Handicapped Practitioner Brutally Tortured

Name: Guo Ling
Gender: Female
Age: 55
Address: Kunming City, Yunnan Province
Occupation: Retired from Kunming City Supply and Marketing Cooperation
Date of Most Recent Arrest: January 15th, 2009
Most Recent Place of Detention: The Yunnan Province Second Women's Prison
City: Kunming
Province: Yunnan
Persecution Suffered: Sleep deprivation, forced labour, brainwashing, beatings, imprisonment, solitary confinement, torture, force-feedings, home ransacked, detention

Ms. Guo Ling was arrested on January 15th, 2009, and later sentenced to a four-year prison term. Her family didn't know her whereabouts until more than a year after she wa incarcerated in the Yunnan Province Second Women's Prison. On June 14th, a prison guard with the surname of Zhang called Ms. Guo's family, asking them to come immediately. Only two family members were allowed to visit her. The next day Ms. Guo's husband and daughter went to the prison. When they saw Ms. Guo, she could not walk without assistance. She was emaciated and weak, and she seemed to be incoherent.

The prison guard wanted Ms. Guo's husband to sign a “Notification of Patient's Condition” document. The Notification stated that Ms. Guo had a necrotic thigh bone as a result of having suffered polio in the past. It also stated that Ms. Guo had “an irritable and delusional mental disorder.” Her husband refused to sign because she was a perfectly healthy person before being imprisoned.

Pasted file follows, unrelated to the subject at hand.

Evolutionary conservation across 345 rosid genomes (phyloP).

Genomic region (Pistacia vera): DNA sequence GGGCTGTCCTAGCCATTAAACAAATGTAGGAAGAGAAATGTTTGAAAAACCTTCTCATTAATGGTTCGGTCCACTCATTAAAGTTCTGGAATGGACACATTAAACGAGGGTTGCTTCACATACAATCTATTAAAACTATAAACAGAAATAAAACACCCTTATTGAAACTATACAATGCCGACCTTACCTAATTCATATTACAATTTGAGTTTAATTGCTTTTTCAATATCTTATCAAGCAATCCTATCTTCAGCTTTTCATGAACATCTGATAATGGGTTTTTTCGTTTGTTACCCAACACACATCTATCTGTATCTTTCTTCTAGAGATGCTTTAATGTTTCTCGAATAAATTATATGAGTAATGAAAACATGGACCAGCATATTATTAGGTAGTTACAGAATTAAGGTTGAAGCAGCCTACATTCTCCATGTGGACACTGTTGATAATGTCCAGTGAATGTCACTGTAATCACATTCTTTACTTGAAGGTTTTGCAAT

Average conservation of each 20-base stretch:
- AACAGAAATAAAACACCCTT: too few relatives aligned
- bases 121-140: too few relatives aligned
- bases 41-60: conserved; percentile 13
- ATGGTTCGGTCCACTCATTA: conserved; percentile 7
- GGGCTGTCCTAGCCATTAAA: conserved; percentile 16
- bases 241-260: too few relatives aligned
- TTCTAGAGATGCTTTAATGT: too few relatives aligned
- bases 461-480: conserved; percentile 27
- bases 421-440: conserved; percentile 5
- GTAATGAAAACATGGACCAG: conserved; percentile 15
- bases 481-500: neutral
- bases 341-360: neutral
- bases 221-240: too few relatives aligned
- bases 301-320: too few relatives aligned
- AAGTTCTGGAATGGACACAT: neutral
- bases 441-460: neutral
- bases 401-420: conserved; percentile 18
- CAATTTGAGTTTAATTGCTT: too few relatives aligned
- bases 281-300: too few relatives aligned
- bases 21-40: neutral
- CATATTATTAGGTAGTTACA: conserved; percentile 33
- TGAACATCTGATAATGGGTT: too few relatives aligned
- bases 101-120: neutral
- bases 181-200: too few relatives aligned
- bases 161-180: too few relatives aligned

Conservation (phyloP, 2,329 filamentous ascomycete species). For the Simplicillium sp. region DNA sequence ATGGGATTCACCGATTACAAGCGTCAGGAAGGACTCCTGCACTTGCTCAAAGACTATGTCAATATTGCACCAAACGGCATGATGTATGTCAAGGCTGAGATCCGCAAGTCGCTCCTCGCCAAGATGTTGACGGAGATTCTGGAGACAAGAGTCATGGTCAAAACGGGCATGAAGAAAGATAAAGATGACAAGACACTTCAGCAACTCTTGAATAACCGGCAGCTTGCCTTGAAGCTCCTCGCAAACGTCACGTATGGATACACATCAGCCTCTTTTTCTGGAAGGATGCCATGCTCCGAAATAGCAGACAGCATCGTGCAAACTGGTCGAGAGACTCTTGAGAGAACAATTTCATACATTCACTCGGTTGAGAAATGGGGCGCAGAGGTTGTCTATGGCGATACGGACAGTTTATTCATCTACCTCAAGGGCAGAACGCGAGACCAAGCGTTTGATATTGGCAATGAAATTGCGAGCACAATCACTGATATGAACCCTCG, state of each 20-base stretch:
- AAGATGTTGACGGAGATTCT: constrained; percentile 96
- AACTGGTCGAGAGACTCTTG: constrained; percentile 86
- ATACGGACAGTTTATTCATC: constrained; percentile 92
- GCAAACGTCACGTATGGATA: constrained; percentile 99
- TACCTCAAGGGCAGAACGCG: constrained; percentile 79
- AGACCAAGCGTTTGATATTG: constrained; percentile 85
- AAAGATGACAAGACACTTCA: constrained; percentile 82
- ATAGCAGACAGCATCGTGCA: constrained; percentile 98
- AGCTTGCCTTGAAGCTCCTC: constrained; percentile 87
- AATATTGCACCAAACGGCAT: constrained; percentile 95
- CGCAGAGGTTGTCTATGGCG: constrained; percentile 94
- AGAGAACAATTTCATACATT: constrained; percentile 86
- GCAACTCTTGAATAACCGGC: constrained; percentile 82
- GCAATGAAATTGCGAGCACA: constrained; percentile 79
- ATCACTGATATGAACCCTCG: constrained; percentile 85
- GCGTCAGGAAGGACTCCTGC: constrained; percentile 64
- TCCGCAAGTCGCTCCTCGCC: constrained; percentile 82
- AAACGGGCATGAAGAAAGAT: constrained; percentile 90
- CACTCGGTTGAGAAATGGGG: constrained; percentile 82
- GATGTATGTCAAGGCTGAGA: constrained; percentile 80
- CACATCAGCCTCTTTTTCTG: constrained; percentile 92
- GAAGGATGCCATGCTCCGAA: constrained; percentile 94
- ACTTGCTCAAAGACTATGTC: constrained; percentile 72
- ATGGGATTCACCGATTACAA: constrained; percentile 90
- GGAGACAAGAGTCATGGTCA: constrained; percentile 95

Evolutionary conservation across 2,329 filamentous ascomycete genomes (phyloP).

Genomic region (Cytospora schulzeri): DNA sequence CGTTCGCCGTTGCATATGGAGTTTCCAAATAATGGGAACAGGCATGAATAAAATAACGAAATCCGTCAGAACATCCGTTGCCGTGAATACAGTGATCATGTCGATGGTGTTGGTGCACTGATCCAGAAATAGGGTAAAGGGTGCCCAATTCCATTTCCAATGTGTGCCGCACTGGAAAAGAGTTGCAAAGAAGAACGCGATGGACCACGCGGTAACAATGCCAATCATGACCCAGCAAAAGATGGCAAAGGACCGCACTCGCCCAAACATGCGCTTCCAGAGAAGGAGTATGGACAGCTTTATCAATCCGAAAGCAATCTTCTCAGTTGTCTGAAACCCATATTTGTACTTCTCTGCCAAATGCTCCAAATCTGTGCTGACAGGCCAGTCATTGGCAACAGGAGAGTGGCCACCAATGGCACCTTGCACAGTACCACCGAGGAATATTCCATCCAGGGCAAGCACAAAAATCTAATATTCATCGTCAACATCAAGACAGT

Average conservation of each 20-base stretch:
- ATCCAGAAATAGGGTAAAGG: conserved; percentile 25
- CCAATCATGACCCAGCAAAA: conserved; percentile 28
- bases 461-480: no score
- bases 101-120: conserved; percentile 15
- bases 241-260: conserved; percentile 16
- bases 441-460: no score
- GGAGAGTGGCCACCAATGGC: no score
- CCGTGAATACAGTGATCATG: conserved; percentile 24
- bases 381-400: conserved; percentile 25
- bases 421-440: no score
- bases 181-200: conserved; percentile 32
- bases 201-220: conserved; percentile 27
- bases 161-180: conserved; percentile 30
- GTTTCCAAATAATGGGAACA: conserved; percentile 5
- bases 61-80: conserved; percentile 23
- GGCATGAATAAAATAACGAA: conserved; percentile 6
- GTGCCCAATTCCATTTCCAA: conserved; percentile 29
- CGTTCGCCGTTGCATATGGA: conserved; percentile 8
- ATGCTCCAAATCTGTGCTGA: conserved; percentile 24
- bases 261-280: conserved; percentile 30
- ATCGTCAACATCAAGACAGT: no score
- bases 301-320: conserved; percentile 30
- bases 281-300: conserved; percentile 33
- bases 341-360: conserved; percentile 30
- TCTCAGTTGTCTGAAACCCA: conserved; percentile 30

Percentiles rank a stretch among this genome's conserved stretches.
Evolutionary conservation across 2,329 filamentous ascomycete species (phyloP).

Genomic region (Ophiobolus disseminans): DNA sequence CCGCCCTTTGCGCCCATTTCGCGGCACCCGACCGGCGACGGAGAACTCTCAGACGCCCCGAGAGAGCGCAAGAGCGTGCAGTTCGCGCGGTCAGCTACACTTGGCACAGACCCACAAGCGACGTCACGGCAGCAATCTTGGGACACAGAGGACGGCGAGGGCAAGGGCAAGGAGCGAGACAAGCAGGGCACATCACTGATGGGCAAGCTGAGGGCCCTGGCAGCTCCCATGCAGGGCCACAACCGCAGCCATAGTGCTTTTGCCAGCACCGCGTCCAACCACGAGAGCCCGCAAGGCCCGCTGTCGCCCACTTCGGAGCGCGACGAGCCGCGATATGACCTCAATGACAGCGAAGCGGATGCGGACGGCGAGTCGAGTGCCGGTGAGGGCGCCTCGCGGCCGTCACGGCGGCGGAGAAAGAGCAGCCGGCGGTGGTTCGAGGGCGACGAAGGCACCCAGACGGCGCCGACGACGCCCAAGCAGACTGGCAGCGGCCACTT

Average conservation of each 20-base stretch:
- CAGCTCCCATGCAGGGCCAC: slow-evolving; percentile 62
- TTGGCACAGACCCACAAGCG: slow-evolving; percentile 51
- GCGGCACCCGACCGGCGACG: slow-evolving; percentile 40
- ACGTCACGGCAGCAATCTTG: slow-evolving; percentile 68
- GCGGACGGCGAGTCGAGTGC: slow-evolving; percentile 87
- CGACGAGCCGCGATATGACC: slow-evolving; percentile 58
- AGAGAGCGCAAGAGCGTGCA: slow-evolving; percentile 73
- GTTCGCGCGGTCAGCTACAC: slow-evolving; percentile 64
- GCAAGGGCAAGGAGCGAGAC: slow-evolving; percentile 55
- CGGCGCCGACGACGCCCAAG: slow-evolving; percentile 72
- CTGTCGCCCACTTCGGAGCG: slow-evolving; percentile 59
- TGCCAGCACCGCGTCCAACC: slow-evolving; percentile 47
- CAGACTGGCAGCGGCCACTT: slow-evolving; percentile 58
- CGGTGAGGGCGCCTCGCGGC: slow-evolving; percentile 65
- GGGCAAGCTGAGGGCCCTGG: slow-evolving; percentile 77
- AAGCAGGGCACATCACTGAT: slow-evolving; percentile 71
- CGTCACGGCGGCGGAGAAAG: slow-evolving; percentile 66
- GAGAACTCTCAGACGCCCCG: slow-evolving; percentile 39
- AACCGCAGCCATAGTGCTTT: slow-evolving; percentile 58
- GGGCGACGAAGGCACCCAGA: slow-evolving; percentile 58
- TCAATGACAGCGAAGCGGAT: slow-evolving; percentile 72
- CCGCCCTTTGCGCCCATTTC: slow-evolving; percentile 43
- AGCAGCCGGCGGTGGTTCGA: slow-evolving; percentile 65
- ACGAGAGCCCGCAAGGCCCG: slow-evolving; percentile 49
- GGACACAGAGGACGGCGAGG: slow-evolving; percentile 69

The guard then asked Ms. Guo's daughter to sign the notification. The director of the prison hospital tried to tell her that the necrotic thigh bone had nothing to do with how Ms. Guo was treated in prison. Ms. Guo's daughter also refused to sign.

Ms. Guo's Thigh Bone Necrosis on Healthy Limb

Ms. Guo's relatives questioned the claim that she had polio for dozens of years. When she was arrested, she was perfectly healthy.

Ms. Guo's family checked medical information. They researched factors causing ischemic thigh bone necrosis and nowhere was it mentioned that polio could cause it. Besides, the necrosis was found on her healthy limb and not the one damaged by polio.

As for the “irritable and delusional mental disorder,” Ms. Guo is 55 years old and has never had any mental problems, nor is there history of such illness in her family. Her family couldn't understand how it was possible for Ms. Guo to contract a bone disease and mental illness while being imprisoned in the Yunnan Province Second Women's Prison for just a little over a year.

Ms. Guo Tortured During Prior Imprisonment in the Yunnan Province Second Women's Prison

The first time Ms. Guo was imprisoned in the Yunnan Province Second Women's Prison was March 2003. At that time, despite a handicapped leg caused by polio, Ms. Guo had to walk a long distance to the prison workplace. She refused to renounce Falun Gong and was many times put in a solitary confinement cell, as well as under strict management. When she was held in the solitary confinement cell, she was not allowed to brush her teeth, take showers, or talk. She could use the toilet only three times per day. She was not allowed to use toilet paper when she had her menstrual periods.